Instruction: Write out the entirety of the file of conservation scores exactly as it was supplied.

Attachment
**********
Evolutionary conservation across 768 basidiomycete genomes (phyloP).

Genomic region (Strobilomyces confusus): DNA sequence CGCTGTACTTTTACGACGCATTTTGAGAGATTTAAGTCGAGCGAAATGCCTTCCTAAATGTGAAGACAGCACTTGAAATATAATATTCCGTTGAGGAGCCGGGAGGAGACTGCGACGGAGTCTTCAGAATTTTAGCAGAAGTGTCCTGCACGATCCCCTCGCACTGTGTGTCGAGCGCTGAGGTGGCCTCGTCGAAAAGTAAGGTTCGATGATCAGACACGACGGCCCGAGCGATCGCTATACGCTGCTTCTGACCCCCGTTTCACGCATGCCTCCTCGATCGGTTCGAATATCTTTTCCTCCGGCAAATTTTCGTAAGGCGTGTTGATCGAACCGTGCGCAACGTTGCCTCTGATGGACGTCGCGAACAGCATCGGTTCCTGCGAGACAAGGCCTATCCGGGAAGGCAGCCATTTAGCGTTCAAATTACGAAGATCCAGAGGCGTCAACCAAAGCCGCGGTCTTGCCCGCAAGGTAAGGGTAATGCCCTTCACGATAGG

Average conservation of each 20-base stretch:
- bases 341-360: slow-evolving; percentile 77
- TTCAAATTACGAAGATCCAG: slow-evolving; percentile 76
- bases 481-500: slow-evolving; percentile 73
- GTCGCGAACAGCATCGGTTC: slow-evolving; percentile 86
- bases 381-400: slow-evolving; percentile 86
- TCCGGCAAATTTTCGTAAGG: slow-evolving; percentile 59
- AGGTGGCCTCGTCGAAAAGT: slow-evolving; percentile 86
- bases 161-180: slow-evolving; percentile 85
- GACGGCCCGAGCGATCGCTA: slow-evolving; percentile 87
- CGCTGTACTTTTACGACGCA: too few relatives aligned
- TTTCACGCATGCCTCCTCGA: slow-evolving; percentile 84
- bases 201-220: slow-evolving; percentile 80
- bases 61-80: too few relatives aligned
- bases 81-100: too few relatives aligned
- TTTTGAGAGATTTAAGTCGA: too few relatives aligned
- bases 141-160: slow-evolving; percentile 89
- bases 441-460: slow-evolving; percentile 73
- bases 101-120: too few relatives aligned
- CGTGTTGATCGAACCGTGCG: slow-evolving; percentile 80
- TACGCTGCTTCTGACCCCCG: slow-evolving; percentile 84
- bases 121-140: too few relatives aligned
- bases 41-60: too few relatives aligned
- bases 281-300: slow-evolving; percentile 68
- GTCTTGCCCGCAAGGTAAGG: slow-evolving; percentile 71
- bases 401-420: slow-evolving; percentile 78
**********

Evolutionary conservation across 768 basidiomycete genomes (phyloP).

Genomic region (Strobilomyces confusus): DNA sequence CGCTGTACTTTTACGACGCATTTTGAGAGATTTAAGTCGAGCGAAATGCCTTCCTAAATGTGAAGACAGCACTTGAAATATAATATTCCGTTGAGGAGCCGGGAGGAGACTGCGACGGAGTCTTCAGAATTTTAGCAGAAGTGTCCTGCACGATCCCCTCGCACTGTGTGTCGAGCGCTGAGGTGGCCTCGTCGAAAAGTAAGGTTCGATGATCAGACACGACGGCCCGAGCGATCGCTATACGCTGCTTCTGACCCCCGTTTCACGCATGCCTCCTCGATCGGTTCGAATATCTTTTCCTCCGGCAAATTTTCGTAAGGCGTGTTGATCGAACCGTGCGCAACGTTGCCTCTGATGGACGTCGCGAACAGCATCGGTTCCTGCGAGACAAGGCCTATCCGGGAAGGCAGCCATTTAGCGTTCAAATTACGAAGATCCAGAGGCGTCAACCAAAGCCGCGGTCTTGCCCGCAAGGTAAGGGTAATGCCCTTCACGATAGG

Average conservation of each 20-base stretch:
- bases 341-360: slow-evolving; percentile 77
- TTCAAATTACGAAGATCCAG: slow-evolving; percentile 76
- bases 481-500: slow-evolving; percentile 73
- GTCGCGAACAGCATCGGTTC: slow-evolving; percentile 86
- bases 381-400: slow-evolving; percentile 86
- TCCGGCAAATTTTCGTAAGG: slow-evolving; percentile 59
- AGGTGGCCTCGTCGAAAAGT: slow-evolving; percentile 86
- bases 161-180: slow-evolving; percentile 85
- GACGGCCCGAGCGATCGCTA: slow-evolving; percentile 87
- CGCTGTACTTTTACGACGCA: too few relatives aligned
- TTTCACGCATGCCTCCTCGA: slow-evolving; percentile 84
- bases 201-220: slow-evolving; percentile 80
- bases 61-80: too few relatives aligned
- bases 81-100: too few relatives aligned
- TTTTGAGAGATTTAAGTCGA: too few relatives aligned
- bases 141-160: slow-evolving; percentile 89
- bases 441-460: slow-evolving; percentile 73
- bases 101-120: too few relatives aligned
- CGTGTTGATCGAACCGTGCG: slow-evolving; percentile 80
- TACGCTGCTTCTGACCCCCG: slow-evolving; percentile 84
- bases 121-140: too few relatives aligned
- bases 41-60: too few relatives aligned
- bases 281-300: slow-evolving; percentile 68
- GTCTTGCCCGCAAGGTAAGG: slow-evolving; percentile 71
- bases 401-420: slow-evolving; percentile 78